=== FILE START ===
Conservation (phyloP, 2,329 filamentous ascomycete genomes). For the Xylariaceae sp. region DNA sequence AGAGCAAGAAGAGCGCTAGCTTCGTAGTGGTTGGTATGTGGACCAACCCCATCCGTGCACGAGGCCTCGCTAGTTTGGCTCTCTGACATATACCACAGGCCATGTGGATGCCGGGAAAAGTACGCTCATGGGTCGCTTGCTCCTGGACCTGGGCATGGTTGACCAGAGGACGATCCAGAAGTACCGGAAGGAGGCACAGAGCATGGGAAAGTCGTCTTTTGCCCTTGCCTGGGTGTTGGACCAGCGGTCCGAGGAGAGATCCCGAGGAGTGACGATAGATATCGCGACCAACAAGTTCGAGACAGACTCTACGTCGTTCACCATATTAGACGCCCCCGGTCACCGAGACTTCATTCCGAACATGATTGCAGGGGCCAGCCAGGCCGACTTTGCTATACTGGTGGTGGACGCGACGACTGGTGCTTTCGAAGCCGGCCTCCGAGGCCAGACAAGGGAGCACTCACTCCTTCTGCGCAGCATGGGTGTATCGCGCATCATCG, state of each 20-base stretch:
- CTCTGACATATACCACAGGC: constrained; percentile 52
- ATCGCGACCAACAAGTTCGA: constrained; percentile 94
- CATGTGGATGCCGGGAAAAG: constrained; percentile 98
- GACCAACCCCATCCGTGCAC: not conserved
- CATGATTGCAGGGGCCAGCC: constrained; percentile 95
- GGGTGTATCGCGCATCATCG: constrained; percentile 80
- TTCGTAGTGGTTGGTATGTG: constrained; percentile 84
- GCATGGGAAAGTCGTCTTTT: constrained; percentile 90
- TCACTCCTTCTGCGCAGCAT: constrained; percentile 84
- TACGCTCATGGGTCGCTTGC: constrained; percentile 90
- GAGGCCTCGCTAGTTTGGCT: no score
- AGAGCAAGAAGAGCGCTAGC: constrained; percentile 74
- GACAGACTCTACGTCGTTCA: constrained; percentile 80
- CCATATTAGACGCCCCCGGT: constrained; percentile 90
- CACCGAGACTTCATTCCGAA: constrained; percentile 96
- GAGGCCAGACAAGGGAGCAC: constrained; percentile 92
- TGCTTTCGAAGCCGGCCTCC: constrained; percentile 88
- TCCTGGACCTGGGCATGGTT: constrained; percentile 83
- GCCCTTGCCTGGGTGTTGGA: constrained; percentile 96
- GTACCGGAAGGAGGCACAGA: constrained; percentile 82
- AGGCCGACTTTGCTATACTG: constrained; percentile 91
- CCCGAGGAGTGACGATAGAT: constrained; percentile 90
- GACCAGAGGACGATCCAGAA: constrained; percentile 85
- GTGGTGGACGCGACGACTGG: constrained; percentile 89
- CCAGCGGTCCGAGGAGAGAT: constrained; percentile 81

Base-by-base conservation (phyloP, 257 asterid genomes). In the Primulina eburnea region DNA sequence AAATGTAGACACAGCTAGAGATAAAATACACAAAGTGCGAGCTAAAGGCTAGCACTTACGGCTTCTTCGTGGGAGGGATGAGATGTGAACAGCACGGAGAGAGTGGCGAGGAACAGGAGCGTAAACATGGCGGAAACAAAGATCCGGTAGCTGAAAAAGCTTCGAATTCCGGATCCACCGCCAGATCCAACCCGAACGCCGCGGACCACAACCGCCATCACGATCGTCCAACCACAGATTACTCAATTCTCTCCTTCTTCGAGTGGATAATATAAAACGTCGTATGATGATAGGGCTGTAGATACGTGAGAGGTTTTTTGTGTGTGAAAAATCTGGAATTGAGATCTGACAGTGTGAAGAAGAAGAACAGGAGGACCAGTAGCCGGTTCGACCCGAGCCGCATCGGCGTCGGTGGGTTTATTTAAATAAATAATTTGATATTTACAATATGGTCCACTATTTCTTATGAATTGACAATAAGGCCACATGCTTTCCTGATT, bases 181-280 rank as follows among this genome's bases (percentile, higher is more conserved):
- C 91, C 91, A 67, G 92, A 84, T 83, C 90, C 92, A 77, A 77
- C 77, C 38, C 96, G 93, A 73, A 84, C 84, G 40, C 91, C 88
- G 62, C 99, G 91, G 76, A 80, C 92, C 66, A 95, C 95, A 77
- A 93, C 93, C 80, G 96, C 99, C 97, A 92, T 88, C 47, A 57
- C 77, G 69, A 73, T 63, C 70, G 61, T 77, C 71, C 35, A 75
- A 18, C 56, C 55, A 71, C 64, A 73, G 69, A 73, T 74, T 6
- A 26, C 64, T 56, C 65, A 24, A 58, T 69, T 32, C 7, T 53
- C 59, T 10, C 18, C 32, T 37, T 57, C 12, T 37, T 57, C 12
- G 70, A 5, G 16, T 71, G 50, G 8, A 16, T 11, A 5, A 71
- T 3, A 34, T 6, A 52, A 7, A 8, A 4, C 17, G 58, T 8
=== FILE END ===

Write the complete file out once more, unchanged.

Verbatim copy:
Conservation (phyloP, 2,329 filamentous ascomycete genomes). For the Xylariaceae sp. region DNA sequence AGAGCAAGAAGAGCGCTAGCTTCGTAGTGGTTGGTATGTGGACCAACCCCATCCGTGCACGAGGCCTCGCTAGTTTGGCTCTCTGACATATACCACAGGCCATGTGGATGCCGGGAAAAGTACGCTCATGGGTCGCTTGCTCCTGGACCTGGGCATGGTTGACCAGAGGACGATCCAGAAGTACCGGAAGGAGGCACAGAGCATGGGAAAGTCGTCTTTTGCCCTTGCCTGGGTGTTGGACCAGCGGTCCGAGGAGAGATCCCGAGGAGTGACGATAGATATCGCGACCAACAAGTTCGAGACAGACTCTACGTCGTTCACCATATTAGACGCCCCCGGTCACCGAGACTTCATTCCGAACATGATTGCAGGGGCCAGCCAGGCCGACTTTGCTATACTGGTGGTGGACGCGACGACTGGTGCTTTCGAAGCCGGCCTCCGAGGCCAGACAAGGGAGCACTCACTCCTTCTGCGCAGCATGGGTGTATCGCGCATCATCG, state of each 20-base stretch:
- CTCTGACATATACCACAGGC: constrained; percentile 52
- ATCGCGACCAACAAGTTCGA: constrained; percentile 94
- CATGTGGATGCCGGGAAAAG: constrained; percentile 98
- GACCAACCCCATCCGTGCAC: not conserved
- CATGATTGCAGGGGCCAGCC: constrained; percentile 95
- GGGTGTATCGCGCATCATCG: constrained; percentile 80
- TTCGTAGTGGTTGGTATGTG: constrained; percentile 84
- GCATGGGAAAGTCGTCTTTT: constrained; percentile 90
- TCACTCCTTCTGCGCAGCAT: constrained; percentile 84
- TACGCTCATGGGTCGCTTGC: constrained; percentile 90
- GAGGCCTCGCTAGTTTGGCT: no score
- AGAGCAAGAAGAGCGCTAGC: constrained; percentile 74
- GACAGACTCTACGTCGTTCA: constrained; percentile 80
- CCATATTAGACGCCCCCGGT: constrained; percentile 90
- CACCGAGACTTCATTCCGAA: constrained; percentile 96
- GAGGCCAGACAAGGGAGCAC: constrained; percentile 92
- TGCTTTCGAAGCCGGCCTCC: constrained; percentile 88
- TCCTGGACCTGGGCATGGTT: constrained; percentile 83
- GCCCTTGCCTGGGTGTTGGA: constrained; percentile 96
- GTACCGGAAGGAGGCACAGA: constrained; percentile 82
- AGGCCGACTTTGCTATACTG: constrained; percentile 91
- CCCGAGGAGTGACGATAGAT: constrained; percentile 90
- GACCAGAGGACGATCCAGAA: constrained; percentile 85
- GTGGTGGACGCGACGACTGG: constrained; percentile 89
- CCAGCGGTCCGAGGAGAGAT: constrained; percentile 81

Base-by-base conservation (phyloP, 257 asterid genomes). In the Primulina eburnea region DNA sequence AAATGTAGACACAGCTAGAGATAAAATACACAAAGTGCGAGCTAAAGGCTAGCACTTACGGCTTCTTCGTGGGAGGGATGAGATGTGAACAGCACGGAGAGAGTGGCGAGGAACAGGAGCGTAAACATGGCGGAAACAAAGATCCGGTAGCTGAAAAAGCTTCGAATTCCGGATCCACCGCCAGATCCAACCCGAACGCCGCGGACCACAACCGCCATCACGATCGTCCAACCACAGATTACTCAATTCTCTCCTTCTTCGAGTGGATAATATAAAACGTCGTATGATGATAGGGCTGTAGATACGTGAGAGGTTTTTTGTGTGTGAAAAATCTGGAATTGAGATCTGACAGTGTGAAGAAGAAGAACAGGAGGACCAGTAGCCGGTTCGACCCGAGCCGCATCGGCGTCGGTGGGTTTATTTAAATAAATAATTTGATATTTACAATATGGTCCACTATTTCTTATGAATTGACAATAAGGCCACATGCTTTCCTGATT, bases 181-280 rank as follows among this genome's bases (percentile, higher is more conserved):
- C 91, C 91, A 67, G 92, A 84, T 83, C 90, C 92, A 77, A 77
- C 77, C 38, C 96, G 93, A 73, A 84, C 84, G 40, C 91, C 88
- G 62, C 99, G 91, G 76, A 80, C 92, C 66, A 95, C 95, A 77
- A 93, C 93, C 80, G 96, C 99, C 97, A 92, T 88, C 47, A 57
- C 77, G 69, A 73, T 63, C 70, G 61, T 77, C 71, C 35, A 75
- A 18, C 56, C 55, A 71, C 64, A 73, G 69, A 73, T 74, T 6
- A 26, C 64, T 56, C 65, A 24, A 58, T 69, T 32, C 7, T 53
- C 59, T 10, C 18, C 32, T 37, T 57, C 12, T 37, T 57, C 12
- G 70, A 5, G 16, T 71, G 50, G 8, A 16, T 11, A 5, A 71
- T 3, A 34, T 6, A 52, A 7, A 8, A 4, C 17, G 58, T 8